Accordingly, Jonze wanted his Wild Things to literally be big and uncontrollable. To that end he eschewed animation and instead made a live action film using giant puppets built at the Jim Henson Workshop, home of The Muppets but also originator of more nightmarish children’s fantasies such as The Dark Crystal. The super heavy, ten-feet-tall shaggy suits were worn and operated by body-builder-fit puppeteers and Jonze shot their and Max’s antics on location in the great Australian outdoors. The Wild Things’ booming voices were recorded by a cast of actors known for their distinctive delivery – James Gandolfini and Forest Whittaker among them – and subsequently synched to the puppets using CG animated facial expressions.
‘I had always wanted to do the film live action,’ Jonze says. ‘I wanted to build the Wild Things and shoot them for real. I wanted it so that Max can touch them, lean on them, shove them, hug them. I wanted them to be there so that you can feel their breath, their size and their weight. I thought it would be more exciting and fun. Not only fun, but I felt all of that would make it more dangerous, more visceral and more immediate.’
If the reaction of Warner Bros and concerned parents in America is anything to go by, Jonze has achieved his aim. But we’ve been here before with public outcry about the tone and content of children’s films, of course. Just last month, questions were raised about the suitability for children of Wes Anderson’s Roald Dahl adaptation, Fantastic Mr Fox. And other recent precedents include the Neil Gaiman adaptation Coraline, Tim Burton’s Corpse Bride and his and Henry Selick’s The Nightmare Before Christmas. Going back a bit further, there was an almighty media-saturated outcry about Jurassic Park, which, parents were claiming, was terrifying their children. As it turned out, Spielberg’s dinosaur thriller was delighting the kids and scaring the bejesus out of the adults. In the end, it all comes down to whether or not you think it’s good for kids to be terrorised a little bit, or, as Sendak clearly thinks, not to mollycoddle them.
‘We were trying to make a movie that represents what it can feel like at times when you’re nine years old,’ Jonze says. ‘We were just thinking about what it’s like at that age. There’s fun, there’s safety, there’s love, and then there’s also times when there’s loneliness and longing. A long time ago Maurice said to me, “You have to make your version of this movie and make it personal to you. All I ask is that you don’t condescend to children. Don’t pander. Make it honest and make it personal.” His attitude was, “I don’t want to make a movie just to make a movie. I don’t want to just make some crap to fill the multiplexes for a month.”’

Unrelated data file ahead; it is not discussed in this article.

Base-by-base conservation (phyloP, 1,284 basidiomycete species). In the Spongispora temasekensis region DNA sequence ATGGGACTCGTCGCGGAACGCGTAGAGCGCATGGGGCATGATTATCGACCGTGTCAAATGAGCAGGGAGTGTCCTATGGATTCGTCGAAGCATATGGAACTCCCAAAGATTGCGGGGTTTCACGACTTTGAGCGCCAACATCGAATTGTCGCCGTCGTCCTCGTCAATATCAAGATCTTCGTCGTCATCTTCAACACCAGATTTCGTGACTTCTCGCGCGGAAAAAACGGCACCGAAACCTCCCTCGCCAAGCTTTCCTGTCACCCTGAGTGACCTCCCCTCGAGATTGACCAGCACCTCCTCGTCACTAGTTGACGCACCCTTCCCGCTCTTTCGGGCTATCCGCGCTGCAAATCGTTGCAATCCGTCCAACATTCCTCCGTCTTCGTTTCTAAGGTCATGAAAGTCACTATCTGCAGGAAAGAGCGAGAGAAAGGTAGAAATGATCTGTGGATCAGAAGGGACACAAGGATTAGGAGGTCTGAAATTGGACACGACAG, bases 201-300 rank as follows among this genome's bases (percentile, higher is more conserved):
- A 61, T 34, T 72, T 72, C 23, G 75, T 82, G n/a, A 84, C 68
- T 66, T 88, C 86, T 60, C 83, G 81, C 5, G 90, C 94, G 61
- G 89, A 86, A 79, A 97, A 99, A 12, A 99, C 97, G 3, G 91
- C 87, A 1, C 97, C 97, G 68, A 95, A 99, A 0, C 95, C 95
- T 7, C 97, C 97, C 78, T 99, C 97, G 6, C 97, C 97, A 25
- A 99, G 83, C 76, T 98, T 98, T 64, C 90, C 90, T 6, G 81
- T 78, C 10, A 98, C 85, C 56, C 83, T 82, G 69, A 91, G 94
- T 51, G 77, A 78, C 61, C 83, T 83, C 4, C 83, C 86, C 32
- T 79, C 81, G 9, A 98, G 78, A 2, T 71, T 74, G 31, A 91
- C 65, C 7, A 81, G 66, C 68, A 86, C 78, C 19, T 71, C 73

Where the Wild Things Are is on general release from Fri 11 Dec.
Some of the most memorable children’s films are also the scariest. Paul Dale recaps on a few of the creepy classics that are guaranteed to give kids nightmares
Chitty Chitty Bang Bang (1968)
Adapted for cinema by Roald Dahl from Ian Fleming’s book, this musical fantasy about a crazy inventor and his flying car starring Dick Van Dyke features the scariest antagonist ever committed to film. The Childcatcher, played by former ballet dancer Sir Robert Helpmann, fuelled a generation of child nightmares. Rocky Horror Picture Show creator Richard O’Brien and dancer Wayne Sleep later reprised the role for stage to terrify a new generation of little darlings.
The Watcher in the Woods (1980)
This elegant, old-fashioned Disney production about supernatural happenings in the English countryside featured the mighty Bette Davis in one of her most haunting (and haunted) later roles. Pulled from cinemas after its original release because the studio disliked the director’s other worldly and strange ending, and re-released with a revised ending in 1981, the resultant media brouhaha made the film a cult hit with the kids. Both versions of the film were briefly available on a special issue DVD released by Anchor Bay in 2002 which is now permanently out of print.
Lemony Snicket’s A Series of Unfortunate Events (2004)
Adapted from the hit book by author Daniel Handler, Lemony Snicket … follows the orphaned Baudelaire children as they are shuttled from one oblivious relative to another, avoiding the attempts of distant cousin ‘Count’ Olaf (Jim Carrey in one of his finest, hammy turns) to murder them for their family fortune. With no real happy ending, this is a stark lesson in the dark reality of the chaotic universe.
The Corpse Bride (2005)
Tim Burton’s masterful stop-frame animation relocates 19th century Russian Jewish folktale of undead bride and spectral beings to Victorian Britain with unsettling results. Throw in a couple of surreal songs about decay by screenwriter John August and the kids didn’t know whether to laugh or scream.
The Spiderwick Chronicles (2008)
A surprisingly good fantasy film adaptation of the bestselling book series in which twins Jared and Simon (both played by male child star of the moment Freddy Highmore) face down goblins and demons in their new rural home following their parents’ divorce. Legendary US filmmaker John Sayles polished up a pedestrian script to make it more like The Amityville Horror for children.